Snow coming, but less than in New England

Winter weather advisory issued for Adirondacks

Tri-Lakes drivers may need to be careful on the roads today and Friday.

Snowfall isn’t expected to be as heavy here as in New England, but still, the National Weather Service in Burlington, Vermont, has issued a winter weather advisory for New York’s Essex, Franklin and St. Lawrence counties.

The advisory is for 10 a.m. today to 1 p.m. Friday and includes Saranac Lake, Tupper Lake and Lake Placid, according to Scott Whittier, warning coordination meteorologist for the weather service. The area will experience moderate snow totaling 3 to 6 inches, with localized higher amounts across the Adirondacks.

“Snowfall intensities won’t be anything great, so by the time it’s all said and done, there will be some 24 to 30 hours of snowfall,” Whittier said. “We’re probably looking at an average 4- to 7-inch snowfall across the Adirondacks.”

Snow will fall mainly this afternoon into early Friday morning and will taper off on Friday afternoon, Whittier said.

He said a double-barrel low-pressure system is causing the snow.

“(The system) is going to be moving up through Canada, and there’s a secondary low that’s going to develop around Cape Cod and then really intensify as it hits the Gulf of Maine,” Whittier said. “Because of the late intensification, the moisture is not going to be thrown back as far west as normally would be the case on a snow track like this. It’s probably going to be largely confined to central and eastern Vermont.”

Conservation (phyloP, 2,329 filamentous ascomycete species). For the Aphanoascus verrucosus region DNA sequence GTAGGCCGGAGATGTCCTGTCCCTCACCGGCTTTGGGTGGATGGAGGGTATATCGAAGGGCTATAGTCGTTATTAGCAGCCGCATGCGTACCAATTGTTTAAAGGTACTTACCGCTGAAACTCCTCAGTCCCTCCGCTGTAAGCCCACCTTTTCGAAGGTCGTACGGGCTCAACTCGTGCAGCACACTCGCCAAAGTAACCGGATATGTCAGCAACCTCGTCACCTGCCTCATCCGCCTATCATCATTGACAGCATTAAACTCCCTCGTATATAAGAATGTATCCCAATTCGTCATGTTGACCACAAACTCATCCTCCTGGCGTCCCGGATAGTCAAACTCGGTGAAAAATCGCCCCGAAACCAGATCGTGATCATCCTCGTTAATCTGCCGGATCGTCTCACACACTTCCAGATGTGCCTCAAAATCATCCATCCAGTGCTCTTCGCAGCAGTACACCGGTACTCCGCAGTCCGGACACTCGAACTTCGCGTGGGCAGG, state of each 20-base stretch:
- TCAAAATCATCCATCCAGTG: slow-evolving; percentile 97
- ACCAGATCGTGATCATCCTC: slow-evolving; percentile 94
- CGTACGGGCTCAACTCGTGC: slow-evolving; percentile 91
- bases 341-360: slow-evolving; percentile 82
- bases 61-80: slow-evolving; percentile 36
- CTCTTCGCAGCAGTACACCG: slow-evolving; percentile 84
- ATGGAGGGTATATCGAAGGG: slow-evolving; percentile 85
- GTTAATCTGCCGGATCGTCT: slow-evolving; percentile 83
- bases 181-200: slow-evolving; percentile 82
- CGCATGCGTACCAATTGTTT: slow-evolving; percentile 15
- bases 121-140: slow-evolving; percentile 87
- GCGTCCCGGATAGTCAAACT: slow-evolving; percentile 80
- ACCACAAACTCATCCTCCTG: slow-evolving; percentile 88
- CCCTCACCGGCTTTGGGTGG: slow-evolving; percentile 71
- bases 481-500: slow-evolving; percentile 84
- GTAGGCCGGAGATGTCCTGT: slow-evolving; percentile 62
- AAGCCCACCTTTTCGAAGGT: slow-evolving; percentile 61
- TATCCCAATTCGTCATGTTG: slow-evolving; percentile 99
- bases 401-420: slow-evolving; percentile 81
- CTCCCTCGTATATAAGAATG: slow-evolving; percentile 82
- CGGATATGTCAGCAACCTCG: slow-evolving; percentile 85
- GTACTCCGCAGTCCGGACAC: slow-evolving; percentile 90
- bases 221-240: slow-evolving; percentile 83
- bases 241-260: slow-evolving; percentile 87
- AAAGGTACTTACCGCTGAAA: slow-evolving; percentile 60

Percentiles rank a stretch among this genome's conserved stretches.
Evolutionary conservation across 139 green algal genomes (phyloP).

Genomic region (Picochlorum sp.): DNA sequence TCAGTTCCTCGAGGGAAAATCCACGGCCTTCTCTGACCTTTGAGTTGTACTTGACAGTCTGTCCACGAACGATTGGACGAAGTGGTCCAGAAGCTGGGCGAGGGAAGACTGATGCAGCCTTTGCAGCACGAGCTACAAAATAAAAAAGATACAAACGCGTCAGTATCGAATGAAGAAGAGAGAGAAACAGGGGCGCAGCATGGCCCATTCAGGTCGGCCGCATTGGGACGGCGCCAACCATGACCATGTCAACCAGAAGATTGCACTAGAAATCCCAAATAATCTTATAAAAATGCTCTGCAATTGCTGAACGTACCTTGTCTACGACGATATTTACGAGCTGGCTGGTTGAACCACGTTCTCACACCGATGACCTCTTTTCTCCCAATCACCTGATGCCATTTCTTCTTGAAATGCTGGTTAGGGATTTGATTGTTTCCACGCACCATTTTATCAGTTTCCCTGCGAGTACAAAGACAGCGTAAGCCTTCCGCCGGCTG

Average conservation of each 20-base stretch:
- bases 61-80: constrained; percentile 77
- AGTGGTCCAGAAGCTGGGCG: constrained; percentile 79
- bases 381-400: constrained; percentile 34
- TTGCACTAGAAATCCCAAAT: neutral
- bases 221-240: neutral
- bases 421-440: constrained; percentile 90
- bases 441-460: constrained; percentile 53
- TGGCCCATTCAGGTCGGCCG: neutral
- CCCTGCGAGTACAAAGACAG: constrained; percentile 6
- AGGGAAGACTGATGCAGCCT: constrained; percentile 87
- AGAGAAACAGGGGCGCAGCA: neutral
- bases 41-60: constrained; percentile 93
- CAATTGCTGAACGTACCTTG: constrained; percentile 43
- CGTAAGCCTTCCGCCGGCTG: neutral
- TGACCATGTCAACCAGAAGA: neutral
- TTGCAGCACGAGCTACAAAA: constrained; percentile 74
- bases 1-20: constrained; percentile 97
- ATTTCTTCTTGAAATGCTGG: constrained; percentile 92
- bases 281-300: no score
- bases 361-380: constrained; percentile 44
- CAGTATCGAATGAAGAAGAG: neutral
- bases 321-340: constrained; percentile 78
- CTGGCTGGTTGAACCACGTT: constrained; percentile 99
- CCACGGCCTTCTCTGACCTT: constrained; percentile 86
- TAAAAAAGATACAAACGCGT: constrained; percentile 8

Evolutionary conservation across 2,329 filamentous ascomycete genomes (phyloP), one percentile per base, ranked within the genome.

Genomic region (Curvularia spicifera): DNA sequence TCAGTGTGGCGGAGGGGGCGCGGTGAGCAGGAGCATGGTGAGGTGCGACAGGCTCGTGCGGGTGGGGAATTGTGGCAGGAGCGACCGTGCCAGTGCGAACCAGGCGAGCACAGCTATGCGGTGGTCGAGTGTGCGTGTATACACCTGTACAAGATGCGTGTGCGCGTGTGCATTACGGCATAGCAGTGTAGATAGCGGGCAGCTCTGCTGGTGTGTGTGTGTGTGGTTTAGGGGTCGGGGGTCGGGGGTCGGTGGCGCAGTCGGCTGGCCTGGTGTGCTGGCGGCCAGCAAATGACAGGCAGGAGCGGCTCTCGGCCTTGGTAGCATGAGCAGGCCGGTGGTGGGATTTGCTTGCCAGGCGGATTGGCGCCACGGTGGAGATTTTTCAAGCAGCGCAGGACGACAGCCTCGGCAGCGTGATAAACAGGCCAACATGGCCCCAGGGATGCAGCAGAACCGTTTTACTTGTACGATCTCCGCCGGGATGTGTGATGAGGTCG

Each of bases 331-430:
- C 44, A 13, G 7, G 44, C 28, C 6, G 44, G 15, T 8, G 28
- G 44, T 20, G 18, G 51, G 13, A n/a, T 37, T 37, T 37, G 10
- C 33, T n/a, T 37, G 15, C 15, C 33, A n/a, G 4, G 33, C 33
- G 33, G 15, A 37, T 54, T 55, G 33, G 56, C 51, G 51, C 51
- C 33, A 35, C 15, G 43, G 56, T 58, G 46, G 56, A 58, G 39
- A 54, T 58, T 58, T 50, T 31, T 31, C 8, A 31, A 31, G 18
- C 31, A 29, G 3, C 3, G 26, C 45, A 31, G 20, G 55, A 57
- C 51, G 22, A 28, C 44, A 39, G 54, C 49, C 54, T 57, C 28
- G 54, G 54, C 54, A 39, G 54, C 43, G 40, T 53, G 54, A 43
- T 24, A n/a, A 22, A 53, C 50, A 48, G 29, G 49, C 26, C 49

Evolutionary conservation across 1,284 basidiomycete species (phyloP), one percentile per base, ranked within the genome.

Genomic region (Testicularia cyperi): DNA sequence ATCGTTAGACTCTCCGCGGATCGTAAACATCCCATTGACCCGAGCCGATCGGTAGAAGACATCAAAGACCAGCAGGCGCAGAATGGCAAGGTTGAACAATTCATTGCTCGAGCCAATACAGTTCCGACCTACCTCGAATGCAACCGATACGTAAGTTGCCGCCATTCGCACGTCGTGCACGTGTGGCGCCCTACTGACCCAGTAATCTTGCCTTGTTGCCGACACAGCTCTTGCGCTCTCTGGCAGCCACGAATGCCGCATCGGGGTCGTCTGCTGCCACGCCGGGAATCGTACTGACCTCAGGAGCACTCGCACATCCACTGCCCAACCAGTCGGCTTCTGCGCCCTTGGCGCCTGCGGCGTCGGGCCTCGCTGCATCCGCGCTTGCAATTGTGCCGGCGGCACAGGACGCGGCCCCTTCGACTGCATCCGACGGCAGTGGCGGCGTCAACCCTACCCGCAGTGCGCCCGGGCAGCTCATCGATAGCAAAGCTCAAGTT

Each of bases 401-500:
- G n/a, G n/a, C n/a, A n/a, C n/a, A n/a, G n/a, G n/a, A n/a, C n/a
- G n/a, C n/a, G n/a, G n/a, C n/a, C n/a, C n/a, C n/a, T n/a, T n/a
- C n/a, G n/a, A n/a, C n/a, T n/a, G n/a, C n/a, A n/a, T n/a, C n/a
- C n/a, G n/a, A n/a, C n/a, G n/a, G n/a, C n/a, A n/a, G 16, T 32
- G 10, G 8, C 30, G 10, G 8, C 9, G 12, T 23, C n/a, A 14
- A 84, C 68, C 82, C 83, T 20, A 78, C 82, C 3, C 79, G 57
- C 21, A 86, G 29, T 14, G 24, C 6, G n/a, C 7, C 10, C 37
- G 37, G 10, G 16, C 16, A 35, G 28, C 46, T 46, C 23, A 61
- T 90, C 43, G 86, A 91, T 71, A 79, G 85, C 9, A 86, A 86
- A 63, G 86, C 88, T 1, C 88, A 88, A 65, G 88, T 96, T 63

Tri-Lakes temperatures will be in the upper 20s to lower 30s today and will move to the mid to upper 20s as night hits, according to the advisory. Winds will be 10 to 20 mph with gusts up to 30 mph.

The snow will lead to hazardous driving conditions on snow-covered, slippery roads, but Whittier said the winter conditions should be normal for residents of the area.

“It’s typical winter driving conditions; you know you’re going to have snow-covered roads,” Whittier said. “When the winds start picking up a little bit on Friday, you’ll maybe have some blowing of snow, and that may reduce your visibility as well as anything that may fall. There is nothing that is going to be extremely harsh, but you’ll certainly have to drive slower and be prepared to react to the conditions that present themselves.”

The weather service said poor visibility, below 1 mile at times, is expected tonight and for Friday morning commutes.